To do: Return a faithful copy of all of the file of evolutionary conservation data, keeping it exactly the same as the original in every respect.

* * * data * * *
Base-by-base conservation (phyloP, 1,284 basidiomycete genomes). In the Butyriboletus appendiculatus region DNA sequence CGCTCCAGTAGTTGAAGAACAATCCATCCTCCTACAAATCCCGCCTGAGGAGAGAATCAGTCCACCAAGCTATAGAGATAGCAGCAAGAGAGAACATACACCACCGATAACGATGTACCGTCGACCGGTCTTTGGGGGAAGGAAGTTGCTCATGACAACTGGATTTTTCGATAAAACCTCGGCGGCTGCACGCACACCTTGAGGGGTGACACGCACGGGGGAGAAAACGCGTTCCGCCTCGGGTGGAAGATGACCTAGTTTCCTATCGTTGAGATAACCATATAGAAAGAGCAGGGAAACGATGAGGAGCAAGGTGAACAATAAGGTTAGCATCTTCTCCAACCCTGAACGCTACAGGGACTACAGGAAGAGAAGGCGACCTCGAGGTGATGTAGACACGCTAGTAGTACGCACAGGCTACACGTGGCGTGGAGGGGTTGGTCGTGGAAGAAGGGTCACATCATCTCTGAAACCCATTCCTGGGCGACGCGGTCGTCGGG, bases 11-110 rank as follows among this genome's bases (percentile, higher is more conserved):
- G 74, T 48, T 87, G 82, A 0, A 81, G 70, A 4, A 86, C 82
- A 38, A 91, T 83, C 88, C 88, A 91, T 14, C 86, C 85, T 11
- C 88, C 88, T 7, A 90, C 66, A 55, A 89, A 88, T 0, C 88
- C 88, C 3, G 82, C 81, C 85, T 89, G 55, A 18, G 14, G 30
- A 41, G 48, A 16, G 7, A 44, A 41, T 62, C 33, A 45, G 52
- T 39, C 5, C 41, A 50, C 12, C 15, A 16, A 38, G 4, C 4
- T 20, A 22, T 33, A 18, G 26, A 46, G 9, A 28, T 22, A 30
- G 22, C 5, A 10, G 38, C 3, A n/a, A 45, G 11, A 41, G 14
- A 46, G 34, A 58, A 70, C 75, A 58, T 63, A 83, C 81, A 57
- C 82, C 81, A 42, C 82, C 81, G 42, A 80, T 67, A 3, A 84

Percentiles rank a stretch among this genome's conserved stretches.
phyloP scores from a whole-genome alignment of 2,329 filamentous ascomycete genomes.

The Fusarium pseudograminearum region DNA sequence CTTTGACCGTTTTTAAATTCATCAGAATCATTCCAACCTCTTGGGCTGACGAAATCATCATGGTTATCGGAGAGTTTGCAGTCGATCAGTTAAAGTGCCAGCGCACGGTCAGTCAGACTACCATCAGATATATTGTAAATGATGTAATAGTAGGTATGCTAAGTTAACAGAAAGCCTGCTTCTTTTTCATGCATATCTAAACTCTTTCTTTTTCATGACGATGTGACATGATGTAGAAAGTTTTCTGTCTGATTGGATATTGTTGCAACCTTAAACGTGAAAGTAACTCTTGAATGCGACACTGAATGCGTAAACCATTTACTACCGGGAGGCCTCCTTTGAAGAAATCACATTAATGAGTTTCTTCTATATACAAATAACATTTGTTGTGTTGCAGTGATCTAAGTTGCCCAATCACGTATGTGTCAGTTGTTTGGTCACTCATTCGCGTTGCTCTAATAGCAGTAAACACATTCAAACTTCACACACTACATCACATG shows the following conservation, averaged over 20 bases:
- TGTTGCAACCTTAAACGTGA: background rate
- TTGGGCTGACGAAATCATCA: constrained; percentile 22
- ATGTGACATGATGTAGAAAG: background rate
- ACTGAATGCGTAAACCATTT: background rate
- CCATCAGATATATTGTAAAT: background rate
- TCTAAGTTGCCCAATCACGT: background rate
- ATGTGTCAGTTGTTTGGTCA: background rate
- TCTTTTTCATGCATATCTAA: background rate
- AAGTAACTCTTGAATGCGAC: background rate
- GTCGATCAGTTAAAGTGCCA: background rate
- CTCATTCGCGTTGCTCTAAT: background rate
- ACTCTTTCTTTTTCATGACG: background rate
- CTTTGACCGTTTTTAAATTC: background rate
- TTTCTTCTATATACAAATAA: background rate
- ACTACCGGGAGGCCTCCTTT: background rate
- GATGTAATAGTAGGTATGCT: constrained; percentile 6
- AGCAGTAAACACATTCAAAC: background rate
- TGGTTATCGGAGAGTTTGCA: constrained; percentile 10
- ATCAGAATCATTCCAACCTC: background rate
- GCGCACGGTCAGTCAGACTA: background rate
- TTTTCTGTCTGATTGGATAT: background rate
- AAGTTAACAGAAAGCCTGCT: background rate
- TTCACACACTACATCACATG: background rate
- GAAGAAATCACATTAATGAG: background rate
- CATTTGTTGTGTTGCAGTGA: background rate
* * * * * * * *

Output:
Base-by-base conservation (phyloP, 1,284 basidiomycete genomes). In the Butyriboletus appendiculatus region DNA sequence CGCTCCAGTAGTTGAAGAACAATCCATCCTCCTACAAATCCCGCCTGAGGAGAGAATCAGTCCACCAAGCTATAGAGATAGCAGCAAGAGAGAACATACACCACCGATAACGATGTACCGTCGACCGGTCTTTGGGGGAAGGAAGTTGCTCATGACAACTGGATTTTTCGATAAAACCTCGGCGGCTGCACGCACACCTTGAGGGGTGACACGCACGGGGGAGAAAACGCGTTCCGCCTCGGGTGGAAGATGACCTAGTTTCCTATCGTTGAGATAACCATATAGAAAGAGCAGGGAAACGATGAGGAGCAAGGTGAACAATAAGGTTAGCATCTTCTCCAACCCTGAACGCTACAGGGACTACAGGAAGAGAAGGCGACCTCGAGGTGATGTAGACACGCTAGTAGTACGCACAGGCTACACGTGGCGTGGAGGGGTTGGTCGTGGAAGAAGGGTCACATCATCTCTGAAACCCATTCCTGGGCGACGCGGTCGTCGGG, bases 11-110 rank as follows among this genome's bases (percentile, higher is more conserved):
- G 74, T 48, T 87, G 82, A 0, A 81, G 70, A 4, A 86, C 82
- A 38, A 91, T 83, C 88, C 88, A 91, T 14, C 86, C 85, T 11
- C 88, C 88, T 7, A 90, C 66, A 55, A 89, A 88, T 0, C 88
- C 88, C 3, G 82, C 81, C 85, T 89, G 55, A 18, G 14, G 30
- A 41, G 48, A 16, G 7, A 44, A 41, T 62, C 33, A 45, G 52
- T 39, C 5, C 41, A 50, C 12, C 15, A 16, A 38, G 4, C 4
- T 20, A 22, T 33, A 18, G 26, A 46, G 9, A 28, T 22, A 30
- G 22, C 5, A 10, G 38, C 3, A n/a, A 45, G 11, A 41, G 14
- A 46, G 34, A 58, A 70, C 75, A 58, T 63, A 83, C 81, A 57
- C 82, C 81, A 42, C 82, C 81, G 42, A 80, T 67, A 3, A 84

Percentiles rank a stretch among this genome's conserved stretches.
phyloP scores from a whole-genome alignment of 2,329 filamentous ascomycete genomes.

The Fusarium pseudograminearum region DNA sequence CTTTGACCGTTTTTAAATTCATCAGAATCATTCCAACCTCTTGGGCTGACGAAATCATCATGGTTATCGGAGAGTTTGCAGTCGATCAGTTAAAGTGCCAGCGCACGGTCAGTCAGACTACCATCAGATATATTGTAAATGATGTAATAGTAGGTATGCTAAGTTAACAGAAAGCCTGCTTCTTTTTCATGCATATCTAAACTCTTTCTTTTTCATGACGATGTGACATGATGTAGAAAGTTTTCTGTCTGATTGGATATTGTTGCAACCTTAAACGTGAAAGTAACTCTTGAATGCGACACTGAATGCGTAAACCATTTACTACCGGGAGGCCTCCTTTGAAGAAATCACATTAATGAGTTTCTTCTATATACAAATAACATTTGTTGTGTTGCAGTGATCTAAGTTGCCCAATCACGTATGTGTCAGTTGTTTGGTCACTCATTCGCGTTGCTCTAATAGCAGTAAACACATTCAAACTTCACACACTACATCACATG shows the following conservation, averaged over 20 bases:
- TGTTGCAACCTTAAACGTGA: background rate
- TTGGGCTGACGAAATCATCA: constrained; percentile 22
- ATGTGACATGATGTAGAAAG: background rate
- ACTGAATGCGTAAACCATTT: background rate
- CCATCAGATATATTGTAAAT: background rate
- TCTAAGTTGCCCAATCACGT: background rate
- ATGTGTCAGTTGTTTGGTCA: background rate
- TCTTTTTCATGCATATCTAA: background rate
- AAGTAACTCTTGAATGCGAC: background rate
- GTCGATCAGTTAAAGTGCCA: background rate
- CTCATTCGCGTTGCTCTAAT: background rate
- ACTCTTTCTTTTTCATGACG: background rate
- CTTTGACCGTTTTTAAATTC: background rate
- TTTCTTCTATATACAAATAA: background rate
- ACTACCGGGAGGCCTCCTTT: background rate
- GATGTAATAGTAGGTATGCT: constrained; percentile 6
- AGCAGTAAACACATTCAAAC: background rate
- TGGTTATCGGAGAGTTTGCA: constrained; percentile 10
- ATCAGAATCATTCCAACCTC: background rate
- GCGCACGGTCAGTCAGACTA: background rate
- TTTTCTGTCTGATTGGATAT: background rate
- AAGTTAACAGAAAGCCTGCT: background rate
- TTCACACACTACATCACATG: background rate
- GAAGAAATCACATTAATGAG: background rate
- CATTTGTTGTGTTGCAGTGA: background rate